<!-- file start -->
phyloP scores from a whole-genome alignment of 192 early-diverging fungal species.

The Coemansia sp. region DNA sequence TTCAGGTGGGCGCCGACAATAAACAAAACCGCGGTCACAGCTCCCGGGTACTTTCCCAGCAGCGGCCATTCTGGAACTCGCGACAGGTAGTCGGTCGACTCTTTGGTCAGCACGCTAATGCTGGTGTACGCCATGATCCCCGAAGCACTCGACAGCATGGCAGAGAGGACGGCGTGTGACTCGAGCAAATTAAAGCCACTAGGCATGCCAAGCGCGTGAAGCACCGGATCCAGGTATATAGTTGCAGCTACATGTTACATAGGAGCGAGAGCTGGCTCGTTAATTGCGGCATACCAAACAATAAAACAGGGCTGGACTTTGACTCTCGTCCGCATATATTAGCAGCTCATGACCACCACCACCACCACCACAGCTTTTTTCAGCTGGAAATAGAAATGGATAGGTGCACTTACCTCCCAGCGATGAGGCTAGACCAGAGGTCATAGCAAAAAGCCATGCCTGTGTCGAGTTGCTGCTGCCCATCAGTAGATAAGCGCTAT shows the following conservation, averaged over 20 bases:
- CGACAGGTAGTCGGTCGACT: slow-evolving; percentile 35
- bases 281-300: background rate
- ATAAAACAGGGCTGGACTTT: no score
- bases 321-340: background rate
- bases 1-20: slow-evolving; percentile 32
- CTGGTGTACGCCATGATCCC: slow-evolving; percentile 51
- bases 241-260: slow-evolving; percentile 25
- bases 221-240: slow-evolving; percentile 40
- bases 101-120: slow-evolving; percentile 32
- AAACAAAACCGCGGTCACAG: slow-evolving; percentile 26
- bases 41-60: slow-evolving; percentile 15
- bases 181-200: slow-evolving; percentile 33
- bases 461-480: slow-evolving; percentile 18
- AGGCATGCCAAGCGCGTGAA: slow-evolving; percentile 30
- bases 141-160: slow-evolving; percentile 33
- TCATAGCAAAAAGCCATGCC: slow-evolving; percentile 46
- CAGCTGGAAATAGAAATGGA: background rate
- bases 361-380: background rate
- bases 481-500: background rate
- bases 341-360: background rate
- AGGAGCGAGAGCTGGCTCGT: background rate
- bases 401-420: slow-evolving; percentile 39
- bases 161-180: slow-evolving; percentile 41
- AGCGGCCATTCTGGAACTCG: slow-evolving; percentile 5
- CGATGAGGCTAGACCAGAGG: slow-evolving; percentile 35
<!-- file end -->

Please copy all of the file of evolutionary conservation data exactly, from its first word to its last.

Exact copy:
phyloP scores from a whole-genome alignment of 192 early-diverging fungal species.

The Coemansia sp. region DNA sequence TTCAGGTGGGCGCCGACAATAAACAAAACCGCGGTCACAGCTCCCGGGTACTTTCCCAGCAGCGGCCATTCTGGAACTCGCGACAGGTAGTCGGTCGACTCTTTGGTCAGCACGCTAATGCTGGTGTACGCCATGATCCCCGAAGCACTCGACAGCATGGCAGAGAGGACGGCGTGTGACTCGAGCAAATTAAAGCCACTAGGCATGCCAAGCGCGTGAAGCACCGGATCCAGGTATATAGTTGCAGCTACATGTTACATAGGAGCGAGAGCTGGCTCGTTAATTGCGGCATACCAAACAATAAAACAGGGCTGGACTTTGACTCTCGTCCGCATATATTAGCAGCTCATGACCACCACCACCACCACCACAGCTTTTTTCAGCTGGAAATAGAAATGGATAGGTGCACTTACCTCCCAGCGATGAGGCTAGACCAGAGGTCATAGCAAAAAGCCATGCCTGTGTCGAGTTGCTGCTGCCCATCAGTAGATAAGCGCTAT shows the following conservation, averaged over 20 bases:
- CGACAGGTAGTCGGTCGACT: slow-evolving; percentile 35
- bases 281-300: background rate
- ATAAAACAGGGCTGGACTTT: no score
- bases 321-340: background rate
- bases 1-20: slow-evolving; percentile 32
- CTGGTGTACGCCATGATCCC: slow-evolving; percentile 51
- bases 241-260: slow-evolving; percentile 25
- bases 221-240: slow-evolving; percentile 40
- bases 101-120: slow-evolving; percentile 32
- AAACAAAACCGCGGTCACAG: slow-evolving; percentile 26
- bases 41-60: slow-evolving; percentile 15
- bases 181-200: slow-evolving; percentile 33
- bases 461-480: slow-evolving; percentile 18
- AGGCATGCCAAGCGCGTGAA: slow-evolving; percentile 30
- bases 141-160: slow-evolving; percentile 33
- TCATAGCAAAAAGCCATGCC: slow-evolving; percentile 46
- CAGCTGGAAATAGAAATGGA: background rate
- bases 361-380: background rate
- bases 481-500: background rate
- bases 341-360: background rate
- AGGAGCGAGAGCTGGCTCGT: background rate
- bases 401-420: slow-evolving; percentile 39
- bases 161-180: slow-evolving; percentile 41
- AGCGGCCATTCTGGAACTCG: slow-evolving; percentile 5
- CGATGAGGCTAGACCAGAGG: slow-evolving; percentile 35